Tenancy in common means that each owner owns a percentage share, whether equal or not, depending on the decision at the time they took title. On death, each owner’s share passes to their estate.

Whether you own as joint tenants or tenants in common depends on several factors. If you are buying with your spouse, out of joint family funds, then you may be more inclined to joint tenancy. If you are buying with a business partner or friend, or with a partner you are about to move in with for the first time and are investing unequal shares, you may be more inclined to tenancy in common.

You should also note that, at any time, a joint tenant can sever the joint tenancy and make their share in common – and can do this with no notice to the other owner(s).

Before you buy, you should have a conversation with your lawyer about the best way for you to take title.

Who is entitled to inherit under your will?

Ontario is a jurisdiction where there is broad testamentary freedom. What that means is that, beyond some basic rules, you can leave your estate wherever you want. If you are legally married (not common law), you have to consider your spouse’s rights. If you have minor or dependent children, you have to consider their rights. And if you financially support someone, even if they are not related to you, they may also have a claim on your estate. Beyond that, you can leave whatever to whoever.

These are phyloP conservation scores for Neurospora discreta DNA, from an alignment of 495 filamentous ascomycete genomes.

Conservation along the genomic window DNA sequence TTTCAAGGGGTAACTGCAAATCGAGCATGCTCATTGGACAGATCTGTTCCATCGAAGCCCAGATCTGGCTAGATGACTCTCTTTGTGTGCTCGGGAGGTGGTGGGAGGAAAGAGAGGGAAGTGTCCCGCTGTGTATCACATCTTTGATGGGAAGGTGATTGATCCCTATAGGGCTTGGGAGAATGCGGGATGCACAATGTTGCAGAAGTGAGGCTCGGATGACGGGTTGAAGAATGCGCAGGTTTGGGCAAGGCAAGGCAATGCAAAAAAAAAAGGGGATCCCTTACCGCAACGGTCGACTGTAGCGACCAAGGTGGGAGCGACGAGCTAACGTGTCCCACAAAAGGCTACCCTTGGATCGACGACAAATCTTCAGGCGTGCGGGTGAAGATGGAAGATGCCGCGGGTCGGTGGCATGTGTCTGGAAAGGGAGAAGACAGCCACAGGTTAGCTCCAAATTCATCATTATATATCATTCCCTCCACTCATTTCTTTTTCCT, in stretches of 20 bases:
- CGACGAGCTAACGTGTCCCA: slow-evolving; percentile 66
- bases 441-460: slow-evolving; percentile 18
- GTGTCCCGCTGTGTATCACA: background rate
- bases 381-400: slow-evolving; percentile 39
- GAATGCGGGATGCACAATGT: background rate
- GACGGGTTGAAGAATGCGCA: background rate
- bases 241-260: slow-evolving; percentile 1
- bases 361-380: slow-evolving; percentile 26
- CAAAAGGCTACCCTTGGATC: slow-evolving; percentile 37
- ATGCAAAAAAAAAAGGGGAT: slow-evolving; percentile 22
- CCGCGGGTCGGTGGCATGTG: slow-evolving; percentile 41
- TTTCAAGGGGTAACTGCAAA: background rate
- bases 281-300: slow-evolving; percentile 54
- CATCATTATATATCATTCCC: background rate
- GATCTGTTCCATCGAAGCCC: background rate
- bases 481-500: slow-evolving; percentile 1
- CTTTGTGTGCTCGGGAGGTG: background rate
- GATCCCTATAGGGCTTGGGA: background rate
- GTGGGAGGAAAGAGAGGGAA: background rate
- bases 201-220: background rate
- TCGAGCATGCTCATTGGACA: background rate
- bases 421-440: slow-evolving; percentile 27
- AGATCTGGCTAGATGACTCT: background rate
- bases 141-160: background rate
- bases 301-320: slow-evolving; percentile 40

Leaving your estate to one niece and not the other? Totally fine. Cutting out adult, independent children and leaving everything to charity? A-OK. You are always best to consult a lawyer before making a decision that could be controversial, especially if the beneficiaries will need to get along with people who were cut out, but you have no legal obligation to leave an inheritance to someone who doesn’t have a clear right to it.

How do you know you’re ready to buy your first home?